Happy World Water Day!

Sukanya Banerjee

Water. If someone Googles the word ‘water’ he or she will come across the following definition: “a colourless, transparent, odourless, liquid which forms the seas, lakes, rivers, and rain and is the basis of the fluids of living organisms”. In Chemistry class, we learnt that water is also known as H2O, i.e. it consists of two atoms of hydrogen and one atom of oxygen. However, besides the science behind water, the other way that I would define it is ‘life’. Yes, water is life. It is only because of the presence of water on Earth that life came into being and it can be proclaimed with utmost certainty that without water all lives on Earth would cease to exist. Water is essential for our existence and there is no way that we could deny it.

Since time immemorial, water has been a free resource to all creatures on earth, just like air, fire and soil. Homo sapiens, being the most intelligent on earth, learnt to tame all other creatures (from the mighty elephants to the tiniest of micro-organisms) and as a result of being the mightiest of all on the planet, human beings have also assumed power over the free resources offered to us by nature. Initially, the human race started using these resources for their use but with time, greed has overpowered our senses resulting in rampant misuse of our precious resources, including water, one of the most vital resources of all.

So, why am I harping on water all of a sudden? Well, like every year, the International World Water Day is being celebrated on 22nd March. Now, are we aware of the International World Water Day and its significance? I can wistfully say that only a handful of us would be answering in the affirmative. Hence, let me briefly tell you about the history of the International World Water Day.

The United Nations Conference on Environment and Development (UNCED) also known as the Earth Summit was held at Rio de Janeiro, Brazil in 1992. One of the most important messages that emerged out of the Summit was, “There is much greater awareness of and concern over the growing scarcity of water.” It was recommended that there was a need to have an international day to celebrate freshwater and the United Nations General Assembly designated 22nd March, 1993 as the first World Water Day. UN-Water, the agency that coordinates the United Nations (UN) work on all freshwater related issues and sanitation, sets a theme on World Water Day each year. These themes correspond to a current or future challenge related with water.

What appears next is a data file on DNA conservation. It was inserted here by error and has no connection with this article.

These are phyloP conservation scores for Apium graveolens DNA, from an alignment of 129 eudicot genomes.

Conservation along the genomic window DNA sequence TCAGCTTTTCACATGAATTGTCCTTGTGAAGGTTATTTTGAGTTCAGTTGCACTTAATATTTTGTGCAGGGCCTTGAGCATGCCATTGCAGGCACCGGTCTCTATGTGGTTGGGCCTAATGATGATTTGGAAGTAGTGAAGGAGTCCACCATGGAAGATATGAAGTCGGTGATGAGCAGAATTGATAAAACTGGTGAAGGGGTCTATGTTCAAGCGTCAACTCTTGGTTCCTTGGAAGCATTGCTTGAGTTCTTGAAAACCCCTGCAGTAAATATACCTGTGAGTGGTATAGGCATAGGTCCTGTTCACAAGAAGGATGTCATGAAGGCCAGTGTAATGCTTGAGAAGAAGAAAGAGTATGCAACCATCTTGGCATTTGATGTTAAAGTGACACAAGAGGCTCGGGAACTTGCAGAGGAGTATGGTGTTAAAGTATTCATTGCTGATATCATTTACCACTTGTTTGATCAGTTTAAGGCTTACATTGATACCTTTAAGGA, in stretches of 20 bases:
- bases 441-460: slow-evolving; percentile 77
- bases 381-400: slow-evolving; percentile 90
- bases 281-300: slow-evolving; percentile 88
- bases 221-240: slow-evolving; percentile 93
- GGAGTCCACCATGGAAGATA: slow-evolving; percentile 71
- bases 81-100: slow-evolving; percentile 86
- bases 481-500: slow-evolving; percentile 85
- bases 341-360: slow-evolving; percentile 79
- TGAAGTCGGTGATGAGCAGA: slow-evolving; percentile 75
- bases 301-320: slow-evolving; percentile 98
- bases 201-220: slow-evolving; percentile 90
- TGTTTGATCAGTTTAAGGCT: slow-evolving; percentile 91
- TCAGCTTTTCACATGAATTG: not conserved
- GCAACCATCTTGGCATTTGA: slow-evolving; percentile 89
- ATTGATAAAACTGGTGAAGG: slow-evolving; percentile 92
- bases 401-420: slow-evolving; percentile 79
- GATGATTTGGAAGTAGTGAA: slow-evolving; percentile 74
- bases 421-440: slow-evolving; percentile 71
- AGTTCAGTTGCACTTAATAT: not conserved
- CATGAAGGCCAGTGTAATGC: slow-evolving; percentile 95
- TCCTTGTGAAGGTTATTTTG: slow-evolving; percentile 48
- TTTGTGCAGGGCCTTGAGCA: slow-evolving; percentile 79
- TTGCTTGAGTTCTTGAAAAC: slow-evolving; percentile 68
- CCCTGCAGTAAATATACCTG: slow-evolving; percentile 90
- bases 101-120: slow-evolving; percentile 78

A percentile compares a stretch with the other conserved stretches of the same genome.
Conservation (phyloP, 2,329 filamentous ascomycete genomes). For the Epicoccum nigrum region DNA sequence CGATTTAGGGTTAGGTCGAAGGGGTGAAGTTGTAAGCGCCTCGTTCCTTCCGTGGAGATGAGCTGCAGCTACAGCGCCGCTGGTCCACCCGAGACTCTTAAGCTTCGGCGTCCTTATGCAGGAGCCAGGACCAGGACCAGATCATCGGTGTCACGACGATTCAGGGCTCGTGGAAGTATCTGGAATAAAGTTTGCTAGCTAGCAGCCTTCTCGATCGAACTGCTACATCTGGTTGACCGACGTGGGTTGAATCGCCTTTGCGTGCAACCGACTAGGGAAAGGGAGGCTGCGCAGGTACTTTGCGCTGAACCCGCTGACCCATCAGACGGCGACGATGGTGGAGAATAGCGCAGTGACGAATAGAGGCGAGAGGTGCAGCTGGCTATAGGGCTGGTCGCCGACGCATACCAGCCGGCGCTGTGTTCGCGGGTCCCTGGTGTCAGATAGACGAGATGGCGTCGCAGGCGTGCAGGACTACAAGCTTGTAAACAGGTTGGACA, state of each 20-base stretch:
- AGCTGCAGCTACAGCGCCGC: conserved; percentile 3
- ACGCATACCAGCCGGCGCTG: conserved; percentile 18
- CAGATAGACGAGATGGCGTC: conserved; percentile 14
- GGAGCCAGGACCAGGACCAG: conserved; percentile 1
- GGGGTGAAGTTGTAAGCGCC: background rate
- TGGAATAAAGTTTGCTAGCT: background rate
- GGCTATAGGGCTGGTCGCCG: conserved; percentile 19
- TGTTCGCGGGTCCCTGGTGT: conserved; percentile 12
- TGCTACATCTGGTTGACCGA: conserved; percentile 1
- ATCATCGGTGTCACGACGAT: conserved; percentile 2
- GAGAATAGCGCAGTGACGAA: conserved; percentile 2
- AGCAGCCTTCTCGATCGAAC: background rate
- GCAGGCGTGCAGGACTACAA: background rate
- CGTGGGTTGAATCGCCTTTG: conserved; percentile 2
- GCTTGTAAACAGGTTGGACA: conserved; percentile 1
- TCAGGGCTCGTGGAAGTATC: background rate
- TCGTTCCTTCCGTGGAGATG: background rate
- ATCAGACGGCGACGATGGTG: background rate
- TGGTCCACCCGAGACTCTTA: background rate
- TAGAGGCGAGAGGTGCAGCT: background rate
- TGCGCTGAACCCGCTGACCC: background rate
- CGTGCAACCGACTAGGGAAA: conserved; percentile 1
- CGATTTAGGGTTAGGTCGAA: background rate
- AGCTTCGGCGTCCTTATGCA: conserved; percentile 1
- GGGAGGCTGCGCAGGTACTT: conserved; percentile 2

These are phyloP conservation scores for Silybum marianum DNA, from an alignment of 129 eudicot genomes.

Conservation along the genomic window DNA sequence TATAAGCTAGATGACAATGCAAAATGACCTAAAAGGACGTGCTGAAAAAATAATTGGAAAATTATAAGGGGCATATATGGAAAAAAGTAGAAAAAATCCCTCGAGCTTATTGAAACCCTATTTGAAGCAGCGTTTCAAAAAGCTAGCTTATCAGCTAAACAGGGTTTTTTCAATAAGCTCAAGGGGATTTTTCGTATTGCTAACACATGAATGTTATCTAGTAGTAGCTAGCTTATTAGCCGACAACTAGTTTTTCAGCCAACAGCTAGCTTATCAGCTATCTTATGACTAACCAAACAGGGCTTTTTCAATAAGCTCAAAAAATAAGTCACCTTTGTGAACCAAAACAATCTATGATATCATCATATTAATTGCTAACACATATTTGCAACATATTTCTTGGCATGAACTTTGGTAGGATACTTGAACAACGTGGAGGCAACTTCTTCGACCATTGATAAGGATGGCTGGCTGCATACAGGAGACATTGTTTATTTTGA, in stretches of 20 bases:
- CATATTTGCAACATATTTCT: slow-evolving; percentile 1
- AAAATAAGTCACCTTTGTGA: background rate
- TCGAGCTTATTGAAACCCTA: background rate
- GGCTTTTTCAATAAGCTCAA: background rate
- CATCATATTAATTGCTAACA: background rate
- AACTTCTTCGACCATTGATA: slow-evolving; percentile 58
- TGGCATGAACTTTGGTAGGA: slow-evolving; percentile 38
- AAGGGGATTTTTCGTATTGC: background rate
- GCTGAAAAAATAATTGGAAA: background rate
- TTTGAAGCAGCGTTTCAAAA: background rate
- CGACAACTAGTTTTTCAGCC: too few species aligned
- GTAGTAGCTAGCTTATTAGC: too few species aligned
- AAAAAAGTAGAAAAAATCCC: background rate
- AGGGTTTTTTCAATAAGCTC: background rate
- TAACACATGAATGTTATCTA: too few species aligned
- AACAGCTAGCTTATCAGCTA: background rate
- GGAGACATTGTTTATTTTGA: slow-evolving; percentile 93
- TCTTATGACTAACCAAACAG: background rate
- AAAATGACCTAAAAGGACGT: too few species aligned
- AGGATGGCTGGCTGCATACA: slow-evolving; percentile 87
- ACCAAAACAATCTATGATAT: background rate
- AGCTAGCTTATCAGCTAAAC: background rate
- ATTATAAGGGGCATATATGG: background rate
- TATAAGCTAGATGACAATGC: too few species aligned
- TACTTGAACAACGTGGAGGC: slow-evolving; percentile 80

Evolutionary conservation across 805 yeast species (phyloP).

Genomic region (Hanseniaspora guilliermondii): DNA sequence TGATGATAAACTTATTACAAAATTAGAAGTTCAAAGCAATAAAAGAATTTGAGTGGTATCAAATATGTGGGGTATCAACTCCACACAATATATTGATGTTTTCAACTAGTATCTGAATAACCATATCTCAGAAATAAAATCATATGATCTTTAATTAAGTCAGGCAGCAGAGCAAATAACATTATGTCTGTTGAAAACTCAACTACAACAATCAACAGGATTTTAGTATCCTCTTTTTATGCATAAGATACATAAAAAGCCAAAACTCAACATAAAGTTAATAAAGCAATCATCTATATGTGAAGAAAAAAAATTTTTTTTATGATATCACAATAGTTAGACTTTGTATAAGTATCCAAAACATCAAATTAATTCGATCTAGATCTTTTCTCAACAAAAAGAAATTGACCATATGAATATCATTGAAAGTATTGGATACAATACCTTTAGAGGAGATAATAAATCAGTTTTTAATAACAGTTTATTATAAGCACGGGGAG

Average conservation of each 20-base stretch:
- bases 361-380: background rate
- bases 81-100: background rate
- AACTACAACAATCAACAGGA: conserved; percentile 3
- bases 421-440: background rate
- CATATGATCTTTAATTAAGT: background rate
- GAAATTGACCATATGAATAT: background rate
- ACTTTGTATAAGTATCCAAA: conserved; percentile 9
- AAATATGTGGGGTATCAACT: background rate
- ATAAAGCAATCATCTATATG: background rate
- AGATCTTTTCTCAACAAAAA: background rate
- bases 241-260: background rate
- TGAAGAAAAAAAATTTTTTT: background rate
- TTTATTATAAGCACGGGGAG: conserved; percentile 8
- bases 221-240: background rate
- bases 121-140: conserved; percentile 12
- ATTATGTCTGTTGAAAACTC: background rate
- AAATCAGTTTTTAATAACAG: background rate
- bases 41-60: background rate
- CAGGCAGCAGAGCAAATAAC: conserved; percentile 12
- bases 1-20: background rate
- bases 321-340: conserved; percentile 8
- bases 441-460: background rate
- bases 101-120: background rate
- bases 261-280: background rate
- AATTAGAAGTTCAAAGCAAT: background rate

This year we are celebrating the 24th World Water Day and the theme is “Wastewater”. At the global level, all the wastewater from our homes, cities, industry and agriculture are hardly treated or reused. They flow back to the nature and ends up polluting the environment, losing precious nutrients in the process. There is an urgent need to reduce and reuse wastewater. Proper treatment of wastewater along with recycling is the way to go. This will also aid in achieving the Sustainable Development Goal 6’s target of halving the proportion of untreated wastewater, and increasing water recycling and safe reuse.
We need to remember that water is essential for us. It is not only required to quench our thirst or preserve our health, but it is “vital for creating jobs and supporting economic, social, and human development.” The UN website reveals alarming news that over 663 million people live “without a safe water supply close to home, spending countless hours queuing or trekking to distant sources, and coping with the health impacts of using contaminated water.” The International World Water Day is celebrated globally and provides an opportunity to learn more about water related issues, become inspired to inform others and take action to make a difference.

I would like to conclude with this meaningful quote of Guy Rider, Chair of UN-Water on his opinion about the power of individuals to change the world.

“Do what you can, do it with others, and do it with passion.”


*Note: The author is a Junior Research Fellow at Centre for Environment and Development, Kolkata under DECCMA – India Project.

Contact: deutschland.sukanya@gmail.com

Featured Image Source: Internet

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